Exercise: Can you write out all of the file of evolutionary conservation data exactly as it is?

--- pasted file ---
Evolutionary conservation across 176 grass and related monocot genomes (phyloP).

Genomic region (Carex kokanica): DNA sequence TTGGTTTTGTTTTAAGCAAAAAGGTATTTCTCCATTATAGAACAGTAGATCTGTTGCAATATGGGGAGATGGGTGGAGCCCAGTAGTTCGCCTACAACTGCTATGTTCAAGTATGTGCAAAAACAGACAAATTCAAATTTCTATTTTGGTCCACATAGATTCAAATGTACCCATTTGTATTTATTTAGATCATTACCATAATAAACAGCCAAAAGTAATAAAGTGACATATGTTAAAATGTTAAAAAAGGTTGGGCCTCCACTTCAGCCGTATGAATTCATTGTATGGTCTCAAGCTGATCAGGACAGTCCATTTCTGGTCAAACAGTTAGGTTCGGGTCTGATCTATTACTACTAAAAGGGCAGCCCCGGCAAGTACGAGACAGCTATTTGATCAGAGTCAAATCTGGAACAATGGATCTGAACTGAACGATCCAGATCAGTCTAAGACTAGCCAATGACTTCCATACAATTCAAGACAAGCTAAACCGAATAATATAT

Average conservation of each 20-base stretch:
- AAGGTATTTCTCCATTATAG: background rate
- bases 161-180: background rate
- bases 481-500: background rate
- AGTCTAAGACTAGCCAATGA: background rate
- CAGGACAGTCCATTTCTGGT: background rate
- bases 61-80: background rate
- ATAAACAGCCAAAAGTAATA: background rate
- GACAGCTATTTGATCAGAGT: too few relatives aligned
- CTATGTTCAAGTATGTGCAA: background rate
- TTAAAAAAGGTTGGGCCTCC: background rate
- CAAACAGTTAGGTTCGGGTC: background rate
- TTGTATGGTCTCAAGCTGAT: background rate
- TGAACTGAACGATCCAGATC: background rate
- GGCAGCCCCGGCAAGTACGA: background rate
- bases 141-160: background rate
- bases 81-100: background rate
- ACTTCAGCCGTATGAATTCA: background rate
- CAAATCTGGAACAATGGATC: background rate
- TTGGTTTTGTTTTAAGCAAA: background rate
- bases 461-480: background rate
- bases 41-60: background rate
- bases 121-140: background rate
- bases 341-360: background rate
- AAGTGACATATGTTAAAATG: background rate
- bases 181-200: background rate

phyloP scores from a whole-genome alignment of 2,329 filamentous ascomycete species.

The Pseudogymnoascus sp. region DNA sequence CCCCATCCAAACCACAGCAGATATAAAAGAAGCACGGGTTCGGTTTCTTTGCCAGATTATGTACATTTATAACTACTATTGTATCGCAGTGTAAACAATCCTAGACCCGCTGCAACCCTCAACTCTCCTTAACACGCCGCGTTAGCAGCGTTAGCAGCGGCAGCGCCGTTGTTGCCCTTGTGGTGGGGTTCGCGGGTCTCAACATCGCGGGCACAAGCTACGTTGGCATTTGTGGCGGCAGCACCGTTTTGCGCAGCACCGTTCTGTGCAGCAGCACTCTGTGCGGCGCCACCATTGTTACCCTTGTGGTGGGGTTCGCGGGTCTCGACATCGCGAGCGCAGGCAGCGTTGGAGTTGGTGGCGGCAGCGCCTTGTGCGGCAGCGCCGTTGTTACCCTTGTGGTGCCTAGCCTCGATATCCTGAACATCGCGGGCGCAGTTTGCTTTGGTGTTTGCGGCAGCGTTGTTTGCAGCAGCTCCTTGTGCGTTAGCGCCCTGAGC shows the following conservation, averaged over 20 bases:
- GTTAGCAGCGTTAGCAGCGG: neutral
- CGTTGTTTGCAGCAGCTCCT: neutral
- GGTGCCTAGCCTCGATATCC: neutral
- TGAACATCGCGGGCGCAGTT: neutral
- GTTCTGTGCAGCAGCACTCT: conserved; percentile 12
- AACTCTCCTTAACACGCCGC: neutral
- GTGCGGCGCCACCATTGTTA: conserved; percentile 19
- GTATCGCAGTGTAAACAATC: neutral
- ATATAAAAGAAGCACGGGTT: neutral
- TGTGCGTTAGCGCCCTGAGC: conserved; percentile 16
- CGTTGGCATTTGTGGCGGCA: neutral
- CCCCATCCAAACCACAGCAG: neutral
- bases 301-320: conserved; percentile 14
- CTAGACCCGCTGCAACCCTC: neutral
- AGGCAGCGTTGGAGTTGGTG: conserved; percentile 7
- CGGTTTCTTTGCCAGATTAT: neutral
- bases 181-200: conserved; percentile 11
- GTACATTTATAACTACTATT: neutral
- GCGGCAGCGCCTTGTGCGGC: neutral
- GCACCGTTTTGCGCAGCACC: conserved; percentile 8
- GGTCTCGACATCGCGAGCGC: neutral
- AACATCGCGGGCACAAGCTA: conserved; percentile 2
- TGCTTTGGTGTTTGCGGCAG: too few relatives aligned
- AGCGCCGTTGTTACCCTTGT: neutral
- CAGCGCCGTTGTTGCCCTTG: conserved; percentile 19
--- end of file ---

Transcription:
Evolutionary conservation across 176 grass and related monocot genomes (phyloP).

Genomic region (Carex kokanica): DNA sequence TTGGTTTTGTTTTAAGCAAAAAGGTATTTCTCCATTATAGAACAGTAGATCTGTTGCAATATGGGGAGATGGGTGGAGCCCAGTAGTTCGCCTACAACTGCTATGTTCAAGTATGTGCAAAAACAGACAAATTCAAATTTCTATTTTGGTCCACATAGATTCAAATGTACCCATTTGTATTTATTTAGATCATTACCATAATAAACAGCCAAAAGTAATAAAGTGACATATGTTAAAATGTTAAAAAAGGTTGGGCCTCCACTTCAGCCGTATGAATTCATTGTATGGTCTCAAGCTGATCAGGACAGTCCATTTCTGGTCAAACAGTTAGGTTCGGGTCTGATCTATTACTACTAAAAGGGCAGCCCCGGCAAGTACGAGACAGCTATTTGATCAGAGTCAAATCTGGAACAATGGATCTGAACTGAACGATCCAGATCAGTCTAAGACTAGCCAATGACTTCCATACAATTCAAGACAAGCTAAACCGAATAATATAT

Average conservation of each 20-base stretch:
- AAGGTATTTCTCCATTATAG: background rate
- bases 161-180: background rate
- bases 481-500: background rate
- AGTCTAAGACTAGCCAATGA: background rate
- CAGGACAGTCCATTTCTGGT: background rate
- bases 61-80: background rate
- ATAAACAGCCAAAAGTAATA: background rate
- GACAGCTATTTGATCAGAGT: too few relatives aligned
- CTATGTTCAAGTATGTGCAA: background rate
- TTAAAAAAGGTTGGGCCTCC: background rate
- CAAACAGTTAGGTTCGGGTC: background rate
- TTGTATGGTCTCAAGCTGAT: background rate
- TGAACTGAACGATCCAGATC: background rate
- GGCAGCCCCGGCAAGTACGA: background rate
- bases 141-160: background rate
- bases 81-100: background rate
- ACTTCAGCCGTATGAATTCA: background rate
- CAAATCTGGAACAATGGATC: background rate
- TTGGTTTTGTTTTAAGCAAA: background rate
- bases 461-480: background rate
- bases 41-60: background rate
- bases 121-140: background rate
- bases 341-360: background rate
- AAGTGACATATGTTAAAATG: background rate
- bases 181-200: background rate

phyloP scores from a whole-genome alignment of 2,329 filamentous ascomycete species.

The Pseudogymnoascus sp. region DNA sequence CCCCATCCAAACCACAGCAGATATAAAAGAAGCACGGGTTCGGTTTCTTTGCCAGATTATGTACATTTATAACTACTATTGTATCGCAGTGTAAACAATCCTAGACCCGCTGCAACCCTCAACTCTCCTTAACACGCCGCGTTAGCAGCGTTAGCAGCGGCAGCGCCGTTGTTGCCCTTGTGGTGGGGTTCGCGGGTCTCAACATCGCGGGCACAAGCTACGTTGGCATTTGTGGCGGCAGCACCGTTTTGCGCAGCACCGTTCTGTGCAGCAGCACTCTGTGCGGCGCCACCATTGTTACCCTTGTGGTGGGGTTCGCGGGTCTCGACATCGCGAGCGCAGGCAGCGTTGGAGTTGGTGGCGGCAGCGCCTTGTGCGGCAGCGCCGTTGTTACCCTTGTGGTGCCTAGCCTCGATATCCTGAACATCGCGGGCGCAGTTTGCTTTGGTGTTTGCGGCAGCGTTGTTTGCAGCAGCTCCTTGTGCGTTAGCGCCCTGAGC shows the following conservation, averaged over 20 bases:
- GTTAGCAGCGTTAGCAGCGG: neutral
- CGTTGTTTGCAGCAGCTCCT: neutral
- GGTGCCTAGCCTCGATATCC: neutral
- TGAACATCGCGGGCGCAGTT: neutral
- GTTCTGTGCAGCAGCACTCT: conserved; percentile 12
- AACTCTCCTTAACACGCCGC: neutral
- GTGCGGCGCCACCATTGTTA: conserved; percentile 19
- GTATCGCAGTGTAAACAATC: neutral
- ATATAAAAGAAGCACGGGTT: neutral
- TGTGCGTTAGCGCCCTGAGC: conserved; percentile 16
- CGTTGGCATTTGTGGCGGCA: neutral
- CCCCATCCAAACCACAGCAG: neutral
- bases 301-320: conserved; percentile 14
- CTAGACCCGCTGCAACCCTC: neutral
- AGGCAGCGTTGGAGTTGGTG: conserved; percentile 7
- CGGTTTCTTTGCCAGATTAT: neutral
- bases 181-200: conserved; percentile 11
- GTACATTTATAACTACTATT: neutral
- GCGGCAGCGCCTTGTGCGGC: neutral
- GCACCGTTTTGCGCAGCACC: conserved; percentile 8
- GGTCTCGACATCGCGAGCGC: neutral
- AACATCGCGGGCACAAGCTA: conserved; percentile 2
- TGCTTTGGTGTTTGCGGCAG: too few relatives aligned
- AGCGCCGTTGTTACCCTTGT: neutral
- CAGCGCCGTTGTTGCCCTTG: conserved; percentile 19